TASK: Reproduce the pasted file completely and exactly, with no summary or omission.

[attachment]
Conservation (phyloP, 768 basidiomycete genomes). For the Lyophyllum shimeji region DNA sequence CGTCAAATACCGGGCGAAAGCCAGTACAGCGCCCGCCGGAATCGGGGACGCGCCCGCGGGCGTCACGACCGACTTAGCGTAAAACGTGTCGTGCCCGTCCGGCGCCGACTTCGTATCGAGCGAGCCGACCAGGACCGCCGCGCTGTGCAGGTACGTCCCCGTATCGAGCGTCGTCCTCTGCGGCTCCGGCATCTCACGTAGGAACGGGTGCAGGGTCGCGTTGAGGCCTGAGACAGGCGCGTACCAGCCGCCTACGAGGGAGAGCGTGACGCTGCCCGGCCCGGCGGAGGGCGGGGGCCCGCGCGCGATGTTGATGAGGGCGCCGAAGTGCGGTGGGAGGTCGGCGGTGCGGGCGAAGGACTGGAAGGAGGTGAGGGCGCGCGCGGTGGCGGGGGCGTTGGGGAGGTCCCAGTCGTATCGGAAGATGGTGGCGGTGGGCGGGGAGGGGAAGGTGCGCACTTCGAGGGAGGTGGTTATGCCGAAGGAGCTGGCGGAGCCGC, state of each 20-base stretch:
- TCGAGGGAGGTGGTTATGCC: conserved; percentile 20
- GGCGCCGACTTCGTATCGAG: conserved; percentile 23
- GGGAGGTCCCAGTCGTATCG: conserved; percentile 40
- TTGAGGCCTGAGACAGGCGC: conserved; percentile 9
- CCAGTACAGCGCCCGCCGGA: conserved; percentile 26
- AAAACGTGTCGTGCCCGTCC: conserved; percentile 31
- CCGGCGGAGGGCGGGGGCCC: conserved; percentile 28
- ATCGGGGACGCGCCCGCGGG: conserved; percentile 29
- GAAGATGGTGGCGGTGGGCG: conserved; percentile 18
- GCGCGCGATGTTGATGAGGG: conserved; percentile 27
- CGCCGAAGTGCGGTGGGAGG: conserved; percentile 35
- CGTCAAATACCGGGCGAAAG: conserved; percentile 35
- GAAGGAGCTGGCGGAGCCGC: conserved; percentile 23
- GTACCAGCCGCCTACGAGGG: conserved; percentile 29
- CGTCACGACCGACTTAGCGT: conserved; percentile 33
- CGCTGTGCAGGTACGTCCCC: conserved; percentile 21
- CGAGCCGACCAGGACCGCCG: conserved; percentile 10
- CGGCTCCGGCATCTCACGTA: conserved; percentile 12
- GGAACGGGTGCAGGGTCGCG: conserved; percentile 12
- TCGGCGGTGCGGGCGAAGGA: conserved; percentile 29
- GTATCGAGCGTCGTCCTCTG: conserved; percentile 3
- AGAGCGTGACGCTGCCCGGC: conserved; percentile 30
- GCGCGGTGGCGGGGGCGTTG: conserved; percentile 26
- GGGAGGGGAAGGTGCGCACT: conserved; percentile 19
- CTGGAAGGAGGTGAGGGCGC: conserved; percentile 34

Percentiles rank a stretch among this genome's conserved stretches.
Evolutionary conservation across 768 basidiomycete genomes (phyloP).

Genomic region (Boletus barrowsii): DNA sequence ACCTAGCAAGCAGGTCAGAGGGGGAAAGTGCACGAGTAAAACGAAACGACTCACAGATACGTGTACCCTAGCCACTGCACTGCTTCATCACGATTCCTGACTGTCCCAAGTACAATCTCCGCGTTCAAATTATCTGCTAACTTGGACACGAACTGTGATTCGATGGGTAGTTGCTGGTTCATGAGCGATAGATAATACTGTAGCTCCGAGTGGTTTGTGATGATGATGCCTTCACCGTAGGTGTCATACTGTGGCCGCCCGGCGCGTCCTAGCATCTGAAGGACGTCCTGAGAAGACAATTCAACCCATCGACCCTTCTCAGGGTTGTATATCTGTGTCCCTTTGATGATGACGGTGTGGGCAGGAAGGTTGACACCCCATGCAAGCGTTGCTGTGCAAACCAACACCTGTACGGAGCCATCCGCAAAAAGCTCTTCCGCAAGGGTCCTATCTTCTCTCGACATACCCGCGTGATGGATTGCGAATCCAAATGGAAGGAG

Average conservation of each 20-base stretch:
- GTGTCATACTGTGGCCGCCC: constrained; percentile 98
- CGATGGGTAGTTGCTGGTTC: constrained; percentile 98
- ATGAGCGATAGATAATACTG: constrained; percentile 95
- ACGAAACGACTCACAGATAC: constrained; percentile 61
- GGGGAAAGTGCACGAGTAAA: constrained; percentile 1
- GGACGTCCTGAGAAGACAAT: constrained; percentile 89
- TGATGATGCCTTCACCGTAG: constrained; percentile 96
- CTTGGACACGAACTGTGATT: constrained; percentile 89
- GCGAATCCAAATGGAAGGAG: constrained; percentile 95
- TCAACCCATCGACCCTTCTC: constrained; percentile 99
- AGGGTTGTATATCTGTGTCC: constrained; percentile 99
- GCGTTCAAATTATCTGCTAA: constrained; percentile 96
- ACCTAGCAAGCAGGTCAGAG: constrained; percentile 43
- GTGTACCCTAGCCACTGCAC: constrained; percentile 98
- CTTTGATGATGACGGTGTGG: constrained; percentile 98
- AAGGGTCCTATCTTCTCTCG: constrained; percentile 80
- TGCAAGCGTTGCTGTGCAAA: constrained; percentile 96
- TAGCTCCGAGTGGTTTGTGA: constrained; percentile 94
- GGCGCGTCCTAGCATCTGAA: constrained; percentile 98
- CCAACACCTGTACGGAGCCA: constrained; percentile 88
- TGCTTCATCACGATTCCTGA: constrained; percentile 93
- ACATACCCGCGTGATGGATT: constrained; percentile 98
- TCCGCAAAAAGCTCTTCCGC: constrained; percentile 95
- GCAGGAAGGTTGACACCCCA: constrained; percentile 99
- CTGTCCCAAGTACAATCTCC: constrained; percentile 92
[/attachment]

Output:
Conservation (phyloP, 768 basidiomycete genomes). For the Lyophyllum shimeji region DNA sequence CGTCAAATACCGGGCGAAAGCCAGTACAGCGCCCGCCGGAATCGGGGACGCGCCCGCGGGCGTCACGACCGACTTAGCGTAAAACGTGTCGTGCCCGTCCGGCGCCGACTTCGTATCGAGCGAGCCGACCAGGACCGCCGCGCTGTGCAGGTACGTCCCCGTATCGAGCGTCGTCCTCTGCGGCTCCGGCATCTCACGTAGGAACGGGTGCAGGGTCGCGTTGAGGCCTGAGACAGGCGCGTACCAGCCGCCTACGAGGGAGAGCGTGACGCTGCCCGGCCCGGCGGAGGGCGGGGGCCCGCGCGCGATGTTGATGAGGGCGCCGAAGTGCGGTGGGAGGTCGGCGGTGCGGGCGAAGGACTGGAAGGAGGTGAGGGCGCGCGCGGTGGCGGGGGCGTTGGGGAGGTCCCAGTCGTATCGGAAGATGGTGGCGGTGGGCGGGGAGGGGAAGGTGCGCACTTCGAGGGAGGTGGTTATGCCGAAGGAGCTGGCGGAGCCGC, state of each 20-base stretch:
- TCGAGGGAGGTGGTTATGCC: conserved; percentile 20
- GGCGCCGACTTCGTATCGAG: conserved; percentile 23
- GGGAGGTCCCAGTCGTATCG: conserved; percentile 40
- TTGAGGCCTGAGACAGGCGC: conserved; percentile 9
- CCAGTACAGCGCCCGCCGGA: conserved; percentile 26
- AAAACGTGTCGTGCCCGTCC: conserved; percentile 31
- CCGGCGGAGGGCGGGGGCCC: conserved; percentile 28
- ATCGGGGACGCGCCCGCGGG: conserved; percentile 29
- GAAGATGGTGGCGGTGGGCG: conserved; percentile 18
- GCGCGCGATGTTGATGAGGG: conserved; percentile 27
- CGCCGAAGTGCGGTGGGAGG: conserved; percentile 35
- CGTCAAATACCGGGCGAAAG: conserved; percentile 35
- GAAGGAGCTGGCGGAGCCGC: conserved; percentile 23
- GTACCAGCCGCCTACGAGGG: conserved; percentile 29
- CGTCACGACCGACTTAGCGT: conserved; percentile 33
- CGCTGTGCAGGTACGTCCCC: conserved; percentile 21
- CGAGCCGACCAGGACCGCCG: conserved; percentile 10
- CGGCTCCGGCATCTCACGTA: conserved; percentile 12
- GGAACGGGTGCAGGGTCGCG: conserved; percentile 12
- TCGGCGGTGCGGGCGAAGGA: conserved; percentile 29
- GTATCGAGCGTCGTCCTCTG: conserved; percentile 3
- AGAGCGTGACGCTGCCCGGC: conserved; percentile 30
- GCGCGGTGGCGGGGGCGTTG: conserved; percentile 26
- GGGAGGGGAAGGTGCGCACT: conserved; percentile 19
- CTGGAAGGAGGTGAGGGCGC: conserved; percentile 34

Percentiles rank a stretch among this genome's conserved stretches.
Evolutionary conservation across 768 basidiomycete genomes (phyloP).

Genomic region (Boletus barrowsii): DNA sequence ACCTAGCAAGCAGGTCAGAGGGGGAAAGTGCACGAGTAAAACGAAACGACTCACAGATACGTGTACCCTAGCCACTGCACTGCTTCATCACGATTCCTGACTGTCCCAAGTACAATCTCCGCGTTCAAATTATCTGCTAACTTGGACACGAACTGTGATTCGATGGGTAGTTGCTGGTTCATGAGCGATAGATAATACTGTAGCTCCGAGTGGTTTGTGATGATGATGCCTTCACCGTAGGTGTCATACTGTGGCCGCCCGGCGCGTCCTAGCATCTGAAGGACGTCCTGAGAAGACAATTCAACCCATCGACCCTTCTCAGGGTTGTATATCTGTGTCCCTTTGATGATGACGGTGTGGGCAGGAAGGTTGACACCCCATGCAAGCGTTGCTGTGCAAACCAACACCTGTACGGAGCCATCCGCAAAAAGCTCTTCCGCAAGGGTCCTATCTTCTCTCGACATACCCGCGTGATGGATTGCGAATCCAAATGGAAGGAG

Average conservation of each 20-base stretch:
- GTGTCATACTGTGGCCGCCC: constrained; percentile 98
- CGATGGGTAGTTGCTGGTTC: constrained; percentile 98
- ATGAGCGATAGATAATACTG: constrained; percentile 95
- ACGAAACGACTCACAGATAC: constrained; percentile 61
- GGGGAAAGTGCACGAGTAAA: constrained; percentile 1
- GGACGTCCTGAGAAGACAAT: constrained; percentile 89
- TGATGATGCCTTCACCGTAG: constrained; percentile 96
- CTTGGACACGAACTGTGATT: constrained; percentile 89
- GCGAATCCAAATGGAAGGAG: constrained; percentile 95
- TCAACCCATCGACCCTTCTC: constrained; percentile 99
- AGGGTTGTATATCTGTGTCC: constrained; percentile 99
- GCGTTCAAATTATCTGCTAA: constrained; percentile 96
- ACCTAGCAAGCAGGTCAGAG: constrained; percentile 43
- GTGTACCCTAGCCACTGCAC: constrained; percentile 98
- CTTTGATGATGACGGTGTGG: constrained; percentile 98
- AAGGGTCCTATCTTCTCTCG: constrained; percentile 80
- TGCAAGCGTTGCTGTGCAAA: constrained; percentile 96
- TAGCTCCGAGTGGTTTGTGA: constrained; percentile 94
- GGCGCGTCCTAGCATCTGAA: constrained; percentile 98
- CCAACACCTGTACGGAGCCA: constrained; percentile 88
- TGCTTCATCACGATTCCTGA: constrained; percentile 93
- ACATACCCGCGTGATGGATT: constrained; percentile 98
- TCCGCAAAAAGCTCTTCCGC: constrained; percentile 95
- GCAGGAAGGTTGACACCCCA: constrained; percentile 99
- CTGTCCCAAGTACAATCTCC: constrained; percentile 92